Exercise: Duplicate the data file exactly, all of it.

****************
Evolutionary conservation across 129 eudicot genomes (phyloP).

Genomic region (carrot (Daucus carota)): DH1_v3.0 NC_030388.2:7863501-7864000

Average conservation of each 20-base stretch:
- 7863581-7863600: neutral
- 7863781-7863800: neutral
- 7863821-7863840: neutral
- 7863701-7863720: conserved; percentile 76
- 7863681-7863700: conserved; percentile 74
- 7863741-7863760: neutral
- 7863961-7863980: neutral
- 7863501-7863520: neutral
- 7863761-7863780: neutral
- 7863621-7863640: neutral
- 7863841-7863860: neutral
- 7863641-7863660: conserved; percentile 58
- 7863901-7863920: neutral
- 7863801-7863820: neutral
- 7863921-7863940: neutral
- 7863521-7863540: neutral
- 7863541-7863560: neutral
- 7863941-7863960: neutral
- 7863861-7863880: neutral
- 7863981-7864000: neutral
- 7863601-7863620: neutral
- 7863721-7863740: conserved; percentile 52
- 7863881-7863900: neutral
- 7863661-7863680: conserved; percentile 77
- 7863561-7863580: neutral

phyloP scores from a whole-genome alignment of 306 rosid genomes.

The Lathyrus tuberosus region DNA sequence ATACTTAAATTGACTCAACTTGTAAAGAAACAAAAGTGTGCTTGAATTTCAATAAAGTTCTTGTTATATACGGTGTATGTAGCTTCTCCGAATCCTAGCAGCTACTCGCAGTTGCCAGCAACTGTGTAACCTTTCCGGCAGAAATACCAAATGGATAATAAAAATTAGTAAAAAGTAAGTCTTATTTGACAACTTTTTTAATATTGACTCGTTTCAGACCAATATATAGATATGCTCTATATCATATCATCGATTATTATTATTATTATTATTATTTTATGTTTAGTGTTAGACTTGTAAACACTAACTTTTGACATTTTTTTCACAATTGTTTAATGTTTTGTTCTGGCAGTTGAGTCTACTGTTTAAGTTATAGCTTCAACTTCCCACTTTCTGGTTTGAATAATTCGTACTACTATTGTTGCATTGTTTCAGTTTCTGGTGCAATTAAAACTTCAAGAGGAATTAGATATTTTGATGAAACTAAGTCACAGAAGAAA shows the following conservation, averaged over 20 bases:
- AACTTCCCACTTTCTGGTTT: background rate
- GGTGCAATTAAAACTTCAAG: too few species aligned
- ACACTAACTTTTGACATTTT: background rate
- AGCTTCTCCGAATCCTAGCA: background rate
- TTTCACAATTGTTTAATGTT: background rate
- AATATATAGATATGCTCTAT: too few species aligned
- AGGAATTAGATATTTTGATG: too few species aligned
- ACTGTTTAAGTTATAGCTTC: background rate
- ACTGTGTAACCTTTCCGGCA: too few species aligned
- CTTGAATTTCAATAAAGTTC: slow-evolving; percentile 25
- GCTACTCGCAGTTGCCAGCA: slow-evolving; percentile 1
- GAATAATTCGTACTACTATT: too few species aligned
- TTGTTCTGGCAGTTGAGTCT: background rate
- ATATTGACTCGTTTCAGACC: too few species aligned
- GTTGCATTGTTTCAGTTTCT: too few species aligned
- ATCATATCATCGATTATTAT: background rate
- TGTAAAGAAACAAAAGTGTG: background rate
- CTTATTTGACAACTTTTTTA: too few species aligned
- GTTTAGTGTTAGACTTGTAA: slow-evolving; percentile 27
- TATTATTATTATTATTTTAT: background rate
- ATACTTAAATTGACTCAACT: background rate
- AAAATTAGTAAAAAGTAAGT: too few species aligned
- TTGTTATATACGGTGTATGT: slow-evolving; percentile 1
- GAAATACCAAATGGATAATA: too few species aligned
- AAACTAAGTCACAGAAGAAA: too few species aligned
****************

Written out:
Evolutionary conservation across 129 eudicot genomes (phyloP).

Genomic region (carrot (Daucus carota)): DH1_v3.0 NC_030388.2:7863501-7864000

Average conservation of each 20-base stretch:
- 7863581-7863600: neutral
- 7863781-7863800: neutral
- 7863821-7863840: neutral
- 7863701-7863720: conserved; percentile 76
- 7863681-7863700: conserved; percentile 74
- 7863741-7863760: neutral
- 7863961-7863980: neutral
- 7863501-7863520: neutral
- 7863761-7863780: neutral
- 7863621-7863640: neutral
- 7863841-7863860: neutral
- 7863641-7863660: conserved; percentile 58
- 7863901-7863920: neutral
- 7863801-7863820: neutral
- 7863921-7863940: neutral
- 7863521-7863540: neutral
- 7863541-7863560: neutral
- 7863941-7863960: neutral
- 7863861-7863880: neutral
- 7863981-7864000: neutral
- 7863601-7863620: neutral
- 7863721-7863740: conserved; percentile 52
- 7863881-7863900: neutral
- 7863661-7863680: conserved; percentile 77
- 7863561-7863580: neutral

phyloP scores from a whole-genome alignment of 306 rosid genomes.

The Lathyrus tuberosus region DNA sequence ATACTTAAATTGACTCAACTTGTAAAGAAACAAAAGTGTGCTTGAATTTCAATAAAGTTCTTGTTATATACGGTGTATGTAGCTTCTCCGAATCCTAGCAGCTACTCGCAGTTGCCAGCAACTGTGTAACCTTTCCGGCAGAAATACCAAATGGATAATAAAAATTAGTAAAAAGTAAGTCTTATTTGACAACTTTTTTAATATTGACTCGTTTCAGACCAATATATAGATATGCTCTATATCATATCATCGATTATTATTATTATTATTATTATTTTATGTTTAGTGTTAGACTTGTAAACACTAACTTTTGACATTTTTTTCACAATTGTTTAATGTTTTGTTCTGGCAGTTGAGTCTACTGTTTAAGTTATAGCTTCAACTTCCCACTTTCTGGTTTGAATAATTCGTACTACTATTGTTGCATTGTTTCAGTTTCTGGTGCAATTAAAACTTCAAGAGGAATTAGATATTTTGATGAAACTAAGTCACAGAAGAAA shows the following conservation, averaged over 20 bases:
- AACTTCCCACTTTCTGGTTT: background rate
- GGTGCAATTAAAACTTCAAG: too few species aligned
- ACACTAACTTTTGACATTTT: background rate
- AGCTTCTCCGAATCCTAGCA: background rate
- TTTCACAATTGTTTAATGTT: background rate
- AATATATAGATATGCTCTAT: too few species aligned
- AGGAATTAGATATTTTGATG: too few species aligned
- ACTGTTTAAGTTATAGCTTC: background rate
- ACTGTGTAACCTTTCCGGCA: too few species aligned
- CTTGAATTTCAATAAAGTTC: slow-evolving; percentile 25
- GCTACTCGCAGTTGCCAGCA: slow-evolving; percentile 1
- GAATAATTCGTACTACTATT: too few species aligned
- TTGTTCTGGCAGTTGAGTCT: background rate
- ATATTGACTCGTTTCAGACC: too few species aligned
- GTTGCATTGTTTCAGTTTCT: too few species aligned
- ATCATATCATCGATTATTAT: background rate
- TGTAAAGAAACAAAAGTGTG: background rate
- CTTATTTGACAACTTTTTTA: too few species aligned
- GTTTAGTGTTAGACTTGTAA: slow-evolving; percentile 27
- TATTATTATTATTATTTTAT: background rate
- ATACTTAAATTGACTCAACT: background rate
- AAAATTAGTAAAAAGTAAGT: too few species aligned
- TTGTTATATACGGTGTATGT: slow-evolving; percentile 1
- GAAATACCAAATGGATAATA: too few species aligned
- AAACTAAGTCACAGAAGAAA: too few species aligned